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I think what you see is that anyone running "modified" has gone brushless. I think they have down to 1.5 T brushless. Around here only the entry level people are still running brushed and I think it is a preceived budget issue. If you are racing, brushless and lipo are cheaper after even a few months. Price of entry is higher, but you are not replacing things as often or having to have as many packs.
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Old 10-20-2009, 11:15 AM   #7
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I just read a big article about brushed/brushless that answered all my questions. Looks like I gotta break the piggy bank
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Old 10-20-2009, 11:23 AM   #8
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Quote:
Originally Posted by DeputyDad78 View Post
I plan on getting either a Slash or SC10 that I will make brushless and more than likely the F1 cars. But I'm not changing the others over. Just don't see alot of lower turn motors but alot of 27t for example so was curious as to if things changed.
If you are just "bashing", go for it. However, if you plan on racing the Slash, it is best to check with the track you will race at, since most places that race Slashes run a "stock spec" class. This means you have to use the stock ESC and motor.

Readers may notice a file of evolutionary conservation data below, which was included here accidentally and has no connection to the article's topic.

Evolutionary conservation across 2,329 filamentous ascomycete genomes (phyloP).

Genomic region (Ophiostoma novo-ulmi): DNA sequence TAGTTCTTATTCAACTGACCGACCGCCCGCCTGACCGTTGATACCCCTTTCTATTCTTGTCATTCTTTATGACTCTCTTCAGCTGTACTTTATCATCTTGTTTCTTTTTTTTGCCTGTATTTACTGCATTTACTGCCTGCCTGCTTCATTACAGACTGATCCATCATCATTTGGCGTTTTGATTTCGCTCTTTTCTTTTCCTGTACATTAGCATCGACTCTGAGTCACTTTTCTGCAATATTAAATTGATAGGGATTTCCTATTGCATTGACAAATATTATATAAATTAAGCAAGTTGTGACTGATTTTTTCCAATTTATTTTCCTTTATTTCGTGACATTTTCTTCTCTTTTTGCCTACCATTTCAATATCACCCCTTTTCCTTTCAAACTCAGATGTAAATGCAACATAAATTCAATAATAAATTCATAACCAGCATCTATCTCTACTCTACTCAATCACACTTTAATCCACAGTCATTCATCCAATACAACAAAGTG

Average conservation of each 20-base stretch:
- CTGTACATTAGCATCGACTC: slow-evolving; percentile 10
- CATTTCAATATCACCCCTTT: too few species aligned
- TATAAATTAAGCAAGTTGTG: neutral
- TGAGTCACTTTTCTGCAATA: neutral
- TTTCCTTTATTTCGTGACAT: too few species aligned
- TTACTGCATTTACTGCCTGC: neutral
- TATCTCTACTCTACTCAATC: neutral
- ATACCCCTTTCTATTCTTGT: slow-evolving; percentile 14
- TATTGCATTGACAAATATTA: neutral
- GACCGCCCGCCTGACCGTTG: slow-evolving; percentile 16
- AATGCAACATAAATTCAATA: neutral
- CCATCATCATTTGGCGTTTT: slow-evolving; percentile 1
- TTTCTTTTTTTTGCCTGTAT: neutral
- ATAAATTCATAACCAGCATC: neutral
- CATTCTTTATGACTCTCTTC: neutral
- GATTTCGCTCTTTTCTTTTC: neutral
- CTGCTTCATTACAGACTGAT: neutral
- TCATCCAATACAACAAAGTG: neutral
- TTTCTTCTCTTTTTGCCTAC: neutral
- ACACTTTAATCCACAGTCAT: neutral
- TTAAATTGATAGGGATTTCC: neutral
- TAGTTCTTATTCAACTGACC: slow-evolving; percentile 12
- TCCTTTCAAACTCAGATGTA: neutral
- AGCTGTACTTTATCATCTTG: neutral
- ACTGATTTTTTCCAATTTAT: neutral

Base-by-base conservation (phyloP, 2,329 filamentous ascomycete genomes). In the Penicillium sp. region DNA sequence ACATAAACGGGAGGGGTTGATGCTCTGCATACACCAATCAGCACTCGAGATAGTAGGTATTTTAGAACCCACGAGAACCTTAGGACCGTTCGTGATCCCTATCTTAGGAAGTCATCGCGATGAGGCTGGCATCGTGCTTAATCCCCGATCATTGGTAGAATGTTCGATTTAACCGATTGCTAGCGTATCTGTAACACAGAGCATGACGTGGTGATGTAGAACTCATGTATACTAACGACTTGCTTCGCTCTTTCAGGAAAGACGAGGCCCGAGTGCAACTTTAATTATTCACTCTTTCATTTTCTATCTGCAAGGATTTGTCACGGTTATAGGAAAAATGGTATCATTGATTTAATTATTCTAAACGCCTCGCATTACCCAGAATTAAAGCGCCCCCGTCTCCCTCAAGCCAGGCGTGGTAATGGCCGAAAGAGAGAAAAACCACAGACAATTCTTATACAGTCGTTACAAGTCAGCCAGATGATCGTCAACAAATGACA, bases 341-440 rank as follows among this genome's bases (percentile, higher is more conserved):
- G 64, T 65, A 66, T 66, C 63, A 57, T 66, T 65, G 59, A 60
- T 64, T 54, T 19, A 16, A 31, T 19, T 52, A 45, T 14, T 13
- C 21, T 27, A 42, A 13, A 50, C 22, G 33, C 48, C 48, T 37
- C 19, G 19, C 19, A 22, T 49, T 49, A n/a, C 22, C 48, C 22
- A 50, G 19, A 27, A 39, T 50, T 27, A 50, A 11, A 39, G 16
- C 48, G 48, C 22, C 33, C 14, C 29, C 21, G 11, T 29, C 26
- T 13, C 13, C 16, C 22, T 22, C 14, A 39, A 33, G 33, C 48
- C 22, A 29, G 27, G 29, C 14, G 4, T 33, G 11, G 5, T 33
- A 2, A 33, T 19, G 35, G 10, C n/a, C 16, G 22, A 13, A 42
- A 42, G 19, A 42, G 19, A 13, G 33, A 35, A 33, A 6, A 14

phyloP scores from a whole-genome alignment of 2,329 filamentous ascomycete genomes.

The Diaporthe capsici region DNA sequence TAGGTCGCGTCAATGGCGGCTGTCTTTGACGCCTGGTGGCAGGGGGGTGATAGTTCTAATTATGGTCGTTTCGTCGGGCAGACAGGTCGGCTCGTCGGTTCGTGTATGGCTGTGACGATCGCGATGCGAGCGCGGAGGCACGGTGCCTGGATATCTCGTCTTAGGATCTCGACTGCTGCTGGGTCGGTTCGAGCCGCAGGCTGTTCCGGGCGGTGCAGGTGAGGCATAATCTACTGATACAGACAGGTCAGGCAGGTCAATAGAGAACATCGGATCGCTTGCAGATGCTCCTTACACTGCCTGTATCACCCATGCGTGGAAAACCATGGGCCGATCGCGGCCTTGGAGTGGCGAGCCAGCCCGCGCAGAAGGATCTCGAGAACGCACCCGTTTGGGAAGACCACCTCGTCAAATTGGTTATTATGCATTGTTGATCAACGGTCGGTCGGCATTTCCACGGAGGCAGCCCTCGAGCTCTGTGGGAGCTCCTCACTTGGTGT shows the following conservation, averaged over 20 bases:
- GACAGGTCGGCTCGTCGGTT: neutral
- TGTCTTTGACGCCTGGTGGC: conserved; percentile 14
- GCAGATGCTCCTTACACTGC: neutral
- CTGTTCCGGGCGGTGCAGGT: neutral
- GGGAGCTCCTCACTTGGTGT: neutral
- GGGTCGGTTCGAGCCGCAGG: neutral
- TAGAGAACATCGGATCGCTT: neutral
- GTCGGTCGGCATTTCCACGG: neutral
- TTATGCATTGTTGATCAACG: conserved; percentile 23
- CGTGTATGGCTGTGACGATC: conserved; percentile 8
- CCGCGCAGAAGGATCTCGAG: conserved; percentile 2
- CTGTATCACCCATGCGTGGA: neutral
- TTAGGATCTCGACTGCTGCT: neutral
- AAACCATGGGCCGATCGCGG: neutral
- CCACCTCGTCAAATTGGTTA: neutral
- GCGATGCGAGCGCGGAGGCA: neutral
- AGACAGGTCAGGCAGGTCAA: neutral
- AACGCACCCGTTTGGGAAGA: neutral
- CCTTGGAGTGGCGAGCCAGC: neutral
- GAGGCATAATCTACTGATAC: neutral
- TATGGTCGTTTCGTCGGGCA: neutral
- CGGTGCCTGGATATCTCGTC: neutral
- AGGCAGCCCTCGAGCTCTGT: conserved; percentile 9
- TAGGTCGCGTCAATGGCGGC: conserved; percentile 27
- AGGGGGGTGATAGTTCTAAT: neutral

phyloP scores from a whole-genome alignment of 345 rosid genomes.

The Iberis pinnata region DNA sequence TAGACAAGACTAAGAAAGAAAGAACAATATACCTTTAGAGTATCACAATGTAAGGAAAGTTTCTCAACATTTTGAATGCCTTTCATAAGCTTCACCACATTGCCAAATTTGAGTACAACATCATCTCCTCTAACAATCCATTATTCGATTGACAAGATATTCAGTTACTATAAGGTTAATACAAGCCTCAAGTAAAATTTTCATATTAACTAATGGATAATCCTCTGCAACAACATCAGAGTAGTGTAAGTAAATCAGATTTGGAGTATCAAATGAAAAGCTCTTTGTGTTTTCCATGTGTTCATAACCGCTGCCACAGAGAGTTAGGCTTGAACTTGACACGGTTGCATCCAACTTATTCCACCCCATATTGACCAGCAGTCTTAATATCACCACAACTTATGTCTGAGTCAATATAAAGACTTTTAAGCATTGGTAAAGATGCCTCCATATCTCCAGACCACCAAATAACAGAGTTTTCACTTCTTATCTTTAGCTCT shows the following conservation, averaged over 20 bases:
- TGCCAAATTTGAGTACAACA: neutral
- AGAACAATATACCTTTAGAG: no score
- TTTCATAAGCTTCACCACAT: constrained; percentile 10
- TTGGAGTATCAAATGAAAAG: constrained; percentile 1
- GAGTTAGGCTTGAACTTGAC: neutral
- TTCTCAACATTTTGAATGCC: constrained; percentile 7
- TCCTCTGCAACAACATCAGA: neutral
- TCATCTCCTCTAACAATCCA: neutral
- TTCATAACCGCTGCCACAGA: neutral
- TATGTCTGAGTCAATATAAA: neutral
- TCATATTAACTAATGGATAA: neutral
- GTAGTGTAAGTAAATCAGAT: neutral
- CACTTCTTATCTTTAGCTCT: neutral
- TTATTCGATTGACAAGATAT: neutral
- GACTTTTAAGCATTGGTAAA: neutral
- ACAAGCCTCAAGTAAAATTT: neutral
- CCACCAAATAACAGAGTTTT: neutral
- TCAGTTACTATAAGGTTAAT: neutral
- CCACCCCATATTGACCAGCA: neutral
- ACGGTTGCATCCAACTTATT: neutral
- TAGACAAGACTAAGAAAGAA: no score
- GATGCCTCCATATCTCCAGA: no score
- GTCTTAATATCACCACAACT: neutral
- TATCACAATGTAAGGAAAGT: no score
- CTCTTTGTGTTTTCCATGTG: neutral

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Old 10-20-2009, 02:30 PM   #9
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Here it is oversimplified.

Motor winds:
Lower winds = more power, more RPM's
Multiple winds (double, triple) generally give a smoother feel but attain fewer RPMs due to increased mass.

Brush springs:
More brush pressure = more torque, less brush pressure (up to a point) = more RPMs
As a default; red positive/green negative is still a good universal recipe on 27T motors. Some brands, like Fantoms seem to prefer more pressure so run purple pos/red neg. For on-road I usually run green pos/blue neg for more RPM's. For off-road always red/green as the softer springs sometimes allow brushes to hang when they get dusty.

Brushes:
There are lots of new compounds in brushes in the past decade, I like the high-silver ones (4499)from Trinity for stocks and Reedy 767 (offroad) and 769 (onroad) for 19T.